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Students post stellar results | Nation

by kenya-tribune
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There will be more KCSE graduates joining universities and tertiary training institutions this year, following the improved performance in the 2022 secondary school final exam.

Kenya Certificate of Secondary Education (KCSE) results released yesterday by Education Cabinet Secretary Ezekiel Machogu showed 173,345 candidates qualified for university admission after scoring the minimum entry grade of C+ and above.

In the 2021 KCSE edition, 145,776 candidates qualified for university admission, meaning 27,569 more made the cut this year.

There was a general improvement in performance as those with a mean grade of D+ and above were 522,588 compared with 442,251 in the previous examination.

In a clear break from the past, however, Mr Machogu did not name the top candidate or the top grade as education policymakers strive to eliminate the ranking of students and schools from national examinations.
At the release of the Kenya Certificate of Primary Education (KCPE) examination results in December last year, the CS also did not name the top candidates or schools. 

From the provisional results put together by Saturday Nation, Nyambaria High School in Nyamira County appears to have the best mean score nationally after posting a mean score of 10.8975, outperforming perennial toppers and rivals, Kapsabet Boys High School (10.1) and The Kenya High Girls High School (9.95).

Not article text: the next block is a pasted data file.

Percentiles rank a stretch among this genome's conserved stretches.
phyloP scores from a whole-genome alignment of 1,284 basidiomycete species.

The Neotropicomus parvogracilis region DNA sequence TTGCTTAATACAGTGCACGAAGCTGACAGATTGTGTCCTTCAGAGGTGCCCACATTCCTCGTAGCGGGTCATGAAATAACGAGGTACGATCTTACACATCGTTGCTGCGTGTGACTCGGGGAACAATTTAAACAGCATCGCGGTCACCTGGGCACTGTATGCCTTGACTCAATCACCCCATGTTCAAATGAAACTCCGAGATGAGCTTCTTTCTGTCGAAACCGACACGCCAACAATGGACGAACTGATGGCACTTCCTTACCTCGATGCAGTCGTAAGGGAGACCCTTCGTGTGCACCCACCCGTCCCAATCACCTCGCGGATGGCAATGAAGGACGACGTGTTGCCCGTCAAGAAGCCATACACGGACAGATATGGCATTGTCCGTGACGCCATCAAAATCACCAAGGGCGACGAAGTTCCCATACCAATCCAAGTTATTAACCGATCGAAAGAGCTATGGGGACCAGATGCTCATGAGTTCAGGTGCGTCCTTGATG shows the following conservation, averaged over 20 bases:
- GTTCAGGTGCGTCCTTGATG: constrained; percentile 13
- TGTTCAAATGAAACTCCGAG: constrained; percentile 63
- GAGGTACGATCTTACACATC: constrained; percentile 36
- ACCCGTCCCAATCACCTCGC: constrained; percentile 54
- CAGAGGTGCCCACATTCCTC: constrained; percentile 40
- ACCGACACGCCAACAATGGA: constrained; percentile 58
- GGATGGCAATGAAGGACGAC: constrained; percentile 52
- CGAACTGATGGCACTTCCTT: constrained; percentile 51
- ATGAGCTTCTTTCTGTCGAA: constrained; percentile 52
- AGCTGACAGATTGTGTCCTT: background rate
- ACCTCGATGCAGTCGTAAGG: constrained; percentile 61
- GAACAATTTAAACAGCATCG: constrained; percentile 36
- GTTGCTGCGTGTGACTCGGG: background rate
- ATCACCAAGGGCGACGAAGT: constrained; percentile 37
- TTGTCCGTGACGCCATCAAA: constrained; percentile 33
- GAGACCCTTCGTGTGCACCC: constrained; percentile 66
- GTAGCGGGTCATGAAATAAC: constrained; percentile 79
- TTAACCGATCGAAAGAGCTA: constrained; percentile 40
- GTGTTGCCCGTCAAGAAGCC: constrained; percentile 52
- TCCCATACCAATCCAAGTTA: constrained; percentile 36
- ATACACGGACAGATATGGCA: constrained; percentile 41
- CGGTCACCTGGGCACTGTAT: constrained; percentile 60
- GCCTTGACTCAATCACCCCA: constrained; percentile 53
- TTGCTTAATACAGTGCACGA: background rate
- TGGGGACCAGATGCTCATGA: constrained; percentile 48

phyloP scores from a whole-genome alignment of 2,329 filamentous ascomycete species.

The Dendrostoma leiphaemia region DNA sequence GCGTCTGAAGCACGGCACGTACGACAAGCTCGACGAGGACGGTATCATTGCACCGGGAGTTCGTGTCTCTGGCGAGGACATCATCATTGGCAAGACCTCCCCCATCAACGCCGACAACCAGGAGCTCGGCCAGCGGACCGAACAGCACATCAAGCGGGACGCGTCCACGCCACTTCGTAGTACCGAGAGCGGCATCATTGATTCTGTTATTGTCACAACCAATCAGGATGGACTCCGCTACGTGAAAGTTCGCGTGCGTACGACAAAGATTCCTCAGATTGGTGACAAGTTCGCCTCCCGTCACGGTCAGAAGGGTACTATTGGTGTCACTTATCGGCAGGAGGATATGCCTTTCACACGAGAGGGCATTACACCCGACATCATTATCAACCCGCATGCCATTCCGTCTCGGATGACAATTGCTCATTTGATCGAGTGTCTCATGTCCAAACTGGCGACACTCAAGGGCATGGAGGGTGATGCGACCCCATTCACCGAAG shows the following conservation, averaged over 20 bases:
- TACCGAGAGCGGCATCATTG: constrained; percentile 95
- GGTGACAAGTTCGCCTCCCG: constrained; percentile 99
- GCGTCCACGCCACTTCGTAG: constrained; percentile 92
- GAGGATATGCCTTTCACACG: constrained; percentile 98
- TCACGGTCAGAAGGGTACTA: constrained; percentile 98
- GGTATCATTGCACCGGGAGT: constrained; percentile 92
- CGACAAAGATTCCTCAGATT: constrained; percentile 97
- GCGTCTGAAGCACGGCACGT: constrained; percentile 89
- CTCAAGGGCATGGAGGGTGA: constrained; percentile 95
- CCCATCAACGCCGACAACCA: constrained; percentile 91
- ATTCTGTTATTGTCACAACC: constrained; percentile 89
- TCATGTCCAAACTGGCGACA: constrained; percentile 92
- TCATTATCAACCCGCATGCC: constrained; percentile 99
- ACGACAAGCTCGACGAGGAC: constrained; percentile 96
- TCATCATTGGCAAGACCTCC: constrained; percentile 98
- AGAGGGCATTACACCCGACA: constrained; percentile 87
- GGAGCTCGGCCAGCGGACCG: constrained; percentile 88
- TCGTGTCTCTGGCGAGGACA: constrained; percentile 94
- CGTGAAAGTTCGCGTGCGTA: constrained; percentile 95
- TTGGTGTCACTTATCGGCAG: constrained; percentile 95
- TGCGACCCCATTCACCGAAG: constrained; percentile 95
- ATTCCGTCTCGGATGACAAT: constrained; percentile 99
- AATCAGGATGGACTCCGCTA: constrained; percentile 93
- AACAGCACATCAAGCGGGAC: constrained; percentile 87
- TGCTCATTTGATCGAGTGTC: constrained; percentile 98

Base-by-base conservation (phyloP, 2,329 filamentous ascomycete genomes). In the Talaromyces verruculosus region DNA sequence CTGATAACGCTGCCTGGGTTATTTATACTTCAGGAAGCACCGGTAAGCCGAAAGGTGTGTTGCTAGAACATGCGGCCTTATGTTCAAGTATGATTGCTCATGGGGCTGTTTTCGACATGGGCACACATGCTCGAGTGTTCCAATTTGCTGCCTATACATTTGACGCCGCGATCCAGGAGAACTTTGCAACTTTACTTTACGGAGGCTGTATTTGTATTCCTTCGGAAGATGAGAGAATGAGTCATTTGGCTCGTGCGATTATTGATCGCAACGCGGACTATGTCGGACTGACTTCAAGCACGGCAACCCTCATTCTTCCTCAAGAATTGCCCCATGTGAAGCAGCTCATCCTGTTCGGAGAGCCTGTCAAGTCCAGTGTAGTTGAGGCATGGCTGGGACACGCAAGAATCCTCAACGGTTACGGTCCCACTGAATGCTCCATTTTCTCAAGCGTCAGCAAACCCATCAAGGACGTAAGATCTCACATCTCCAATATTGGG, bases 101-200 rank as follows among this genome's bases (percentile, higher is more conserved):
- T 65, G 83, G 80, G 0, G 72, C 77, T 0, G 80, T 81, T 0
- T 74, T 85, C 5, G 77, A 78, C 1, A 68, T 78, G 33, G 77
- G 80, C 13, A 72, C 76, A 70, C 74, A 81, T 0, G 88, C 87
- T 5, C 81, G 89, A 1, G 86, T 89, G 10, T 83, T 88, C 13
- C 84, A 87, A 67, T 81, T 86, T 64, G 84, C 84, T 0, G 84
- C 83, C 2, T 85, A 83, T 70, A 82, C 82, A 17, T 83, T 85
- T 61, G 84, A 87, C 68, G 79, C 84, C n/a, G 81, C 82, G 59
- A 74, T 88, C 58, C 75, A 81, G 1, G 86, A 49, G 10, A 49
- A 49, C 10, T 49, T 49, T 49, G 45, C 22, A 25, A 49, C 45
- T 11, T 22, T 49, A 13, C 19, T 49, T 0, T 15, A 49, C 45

Other top performers include Cardinal Otunga High School, Mosocho (10.76), Asumbi Girls High School (10.371), Mang’u High School (10.36), St Anthony’s Boys High School, Kitale (10.33) and Mudasia Academy (10.3).

Some previous top performers recorded a drop in their mean scores despite qualifying a significantly high number of students for university admission and entry to other middle-level colleges.

The top grades also appear to be concentrated in only a few top national and extra-county schools.
There are also a few newcomers to the top league and a resurgence in performance by some schools that had recently recorded a slump.

The number of candidates scoring straight As increased from 1,138 in the 2021 examination to 1,146 last year.
“Encouragingly, the number of candidates obtaining a mean grade of E in 2022 declined significantly to 30,822 despite the increase in candidature, compared with 46,151 in 2021. This clearly leads us to conclude that most of the candidates scored grades of higher quality,” Mr Machogu observed.

The CS directed the Kenya Universities and Colleges Central Placement Service to urgently establish the number of vacancies available in the institutions to facilitate the placement of students.

Since 2016, the government has been sponsoring all candidates who qualify for university education, but Mr Machogu was silent on the issue, only saying that there would be “enough” students for private and public universities and technical and vocational education and training (Tvet) institutions.

Mr Machogu, once again, broke from tradition by failing to give data on examination malpractices that have dogged national examinations for years. When asked about it, he only said that the vice has reduced and that culpability would be at the personal level.